“She is absolutely insistent that all of us, starting with her, understand and acknowledge the concerns, recognize them as legitimate, underscore that we get it,” the senior aide said.Dick Cheney has been speaking out against the Iran deal and blaming the Obama administration for allowing Iran to develop nuclear capabilities. Clinton's response, as reported by Bloomberg Politics:
“Iran was on a pretty fast track toward a nuclear weapon when Barack Obama became president,” Clinton said at a backyard house party in Cedar Rapids, Iowa. Clinton who served as Obama's first secretary of state, said Iran's major progress toward becoming a nuclear power actually happened when Cheney was serving in President George W. Bush's administration.
“Iranians mastered the nuclear fuel cycle before he became president, they built covert facilities and stocked them with centrifuges before he became president,” she said.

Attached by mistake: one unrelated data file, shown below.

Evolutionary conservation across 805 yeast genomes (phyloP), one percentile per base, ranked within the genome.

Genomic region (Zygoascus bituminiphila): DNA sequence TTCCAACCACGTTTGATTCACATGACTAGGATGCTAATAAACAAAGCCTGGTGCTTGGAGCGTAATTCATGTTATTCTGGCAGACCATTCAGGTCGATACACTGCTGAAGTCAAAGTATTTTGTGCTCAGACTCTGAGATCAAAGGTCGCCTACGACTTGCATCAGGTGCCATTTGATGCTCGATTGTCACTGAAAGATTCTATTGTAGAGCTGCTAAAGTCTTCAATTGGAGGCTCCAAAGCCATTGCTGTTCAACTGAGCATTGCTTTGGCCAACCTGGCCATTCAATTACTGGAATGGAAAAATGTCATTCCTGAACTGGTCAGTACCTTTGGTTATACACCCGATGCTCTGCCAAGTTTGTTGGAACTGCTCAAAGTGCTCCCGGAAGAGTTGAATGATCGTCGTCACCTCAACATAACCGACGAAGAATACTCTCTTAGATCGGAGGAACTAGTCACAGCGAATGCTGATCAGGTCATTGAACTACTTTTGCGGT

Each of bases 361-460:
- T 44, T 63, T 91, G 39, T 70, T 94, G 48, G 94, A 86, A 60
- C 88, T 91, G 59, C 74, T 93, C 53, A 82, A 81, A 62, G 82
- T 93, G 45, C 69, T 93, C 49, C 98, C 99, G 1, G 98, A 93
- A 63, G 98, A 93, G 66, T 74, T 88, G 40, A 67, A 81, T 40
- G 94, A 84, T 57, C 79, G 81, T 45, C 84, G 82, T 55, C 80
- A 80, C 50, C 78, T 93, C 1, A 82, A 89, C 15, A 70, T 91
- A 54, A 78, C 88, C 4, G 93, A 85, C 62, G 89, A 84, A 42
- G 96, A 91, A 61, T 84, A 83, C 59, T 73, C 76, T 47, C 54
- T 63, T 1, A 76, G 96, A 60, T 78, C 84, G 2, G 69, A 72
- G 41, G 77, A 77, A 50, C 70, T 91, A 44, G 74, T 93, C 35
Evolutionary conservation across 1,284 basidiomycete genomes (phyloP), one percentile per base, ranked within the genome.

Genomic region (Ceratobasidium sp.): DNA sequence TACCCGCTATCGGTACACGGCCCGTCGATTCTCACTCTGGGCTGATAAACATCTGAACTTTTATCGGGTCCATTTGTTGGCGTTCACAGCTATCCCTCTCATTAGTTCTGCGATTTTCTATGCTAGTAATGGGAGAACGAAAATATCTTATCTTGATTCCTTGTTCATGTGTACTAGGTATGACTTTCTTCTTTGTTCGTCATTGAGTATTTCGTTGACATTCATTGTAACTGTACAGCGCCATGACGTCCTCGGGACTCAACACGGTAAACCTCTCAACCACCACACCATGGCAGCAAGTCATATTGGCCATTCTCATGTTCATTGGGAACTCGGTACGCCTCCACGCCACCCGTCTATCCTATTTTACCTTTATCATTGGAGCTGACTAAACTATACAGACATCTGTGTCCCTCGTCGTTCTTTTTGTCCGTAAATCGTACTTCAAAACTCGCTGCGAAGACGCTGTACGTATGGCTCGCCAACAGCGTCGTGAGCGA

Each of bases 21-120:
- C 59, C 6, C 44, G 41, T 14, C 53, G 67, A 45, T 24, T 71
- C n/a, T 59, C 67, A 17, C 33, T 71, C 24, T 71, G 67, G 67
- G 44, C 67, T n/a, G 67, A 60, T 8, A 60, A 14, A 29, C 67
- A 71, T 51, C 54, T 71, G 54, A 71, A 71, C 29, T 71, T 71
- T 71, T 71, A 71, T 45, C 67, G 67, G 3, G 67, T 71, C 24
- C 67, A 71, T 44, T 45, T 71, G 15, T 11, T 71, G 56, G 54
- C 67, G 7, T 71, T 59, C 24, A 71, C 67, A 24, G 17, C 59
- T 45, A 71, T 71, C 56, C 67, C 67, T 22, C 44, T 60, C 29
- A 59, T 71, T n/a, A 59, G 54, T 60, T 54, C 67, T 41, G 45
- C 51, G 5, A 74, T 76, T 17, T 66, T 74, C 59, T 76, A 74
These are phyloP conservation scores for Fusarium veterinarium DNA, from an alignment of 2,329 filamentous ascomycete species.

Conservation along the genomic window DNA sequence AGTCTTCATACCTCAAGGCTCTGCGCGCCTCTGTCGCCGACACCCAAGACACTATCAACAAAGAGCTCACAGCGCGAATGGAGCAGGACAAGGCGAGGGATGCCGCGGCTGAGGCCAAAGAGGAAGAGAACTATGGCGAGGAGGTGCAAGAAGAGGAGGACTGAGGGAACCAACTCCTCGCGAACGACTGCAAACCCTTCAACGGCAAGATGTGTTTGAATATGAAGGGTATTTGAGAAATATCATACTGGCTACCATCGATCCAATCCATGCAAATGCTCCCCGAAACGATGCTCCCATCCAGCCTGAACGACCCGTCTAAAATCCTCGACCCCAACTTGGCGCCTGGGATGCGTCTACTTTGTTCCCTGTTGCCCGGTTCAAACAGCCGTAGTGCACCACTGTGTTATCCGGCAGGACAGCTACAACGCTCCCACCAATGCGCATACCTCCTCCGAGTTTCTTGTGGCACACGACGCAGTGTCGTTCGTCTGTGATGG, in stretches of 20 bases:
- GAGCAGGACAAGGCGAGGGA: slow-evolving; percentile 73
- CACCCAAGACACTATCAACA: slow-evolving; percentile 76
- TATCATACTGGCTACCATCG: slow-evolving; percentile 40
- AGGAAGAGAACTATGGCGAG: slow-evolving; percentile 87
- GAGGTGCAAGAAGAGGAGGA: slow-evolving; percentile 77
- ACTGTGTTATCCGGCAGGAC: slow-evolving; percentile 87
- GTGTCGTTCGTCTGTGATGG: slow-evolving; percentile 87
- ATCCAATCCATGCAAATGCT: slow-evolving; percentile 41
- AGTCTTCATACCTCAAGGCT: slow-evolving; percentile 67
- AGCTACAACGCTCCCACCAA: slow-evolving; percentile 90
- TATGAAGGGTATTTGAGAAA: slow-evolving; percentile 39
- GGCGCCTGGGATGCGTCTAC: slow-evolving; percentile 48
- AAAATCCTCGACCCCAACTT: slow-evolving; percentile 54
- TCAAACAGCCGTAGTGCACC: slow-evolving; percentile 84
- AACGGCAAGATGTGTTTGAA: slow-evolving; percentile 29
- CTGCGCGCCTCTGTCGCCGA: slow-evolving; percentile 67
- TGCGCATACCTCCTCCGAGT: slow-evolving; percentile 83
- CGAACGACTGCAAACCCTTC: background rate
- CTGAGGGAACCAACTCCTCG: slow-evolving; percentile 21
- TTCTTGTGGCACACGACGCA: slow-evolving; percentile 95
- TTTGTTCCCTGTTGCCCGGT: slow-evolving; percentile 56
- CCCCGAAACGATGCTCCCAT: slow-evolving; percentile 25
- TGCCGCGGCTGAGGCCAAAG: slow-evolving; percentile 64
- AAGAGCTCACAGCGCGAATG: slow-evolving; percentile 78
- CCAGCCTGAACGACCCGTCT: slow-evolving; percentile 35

"And we—I was in the Senate—we had done everything we could by passing sanctions through our Congress. But it took the world to actually get their attention. We had to get everybody on board.”New York City Mayor Bill de Blasio has famously withheld his endorsement of Hillary Clinton, but it sounds like he's getting closer to giving it. Politico New York reports:
"I think Secretary Clinton is offering a more and more powerful vision for addressing the issues that I’m particularly focused on, and I give her a lot of credit for that," he said on Wednesday during an unrelated press conference.
"I still think there’s some issues that we have to hear a little more on, but I think with each passing day she’s put forward a stronger and clearer vision."Finally, ABC News interviewed Clinton last night: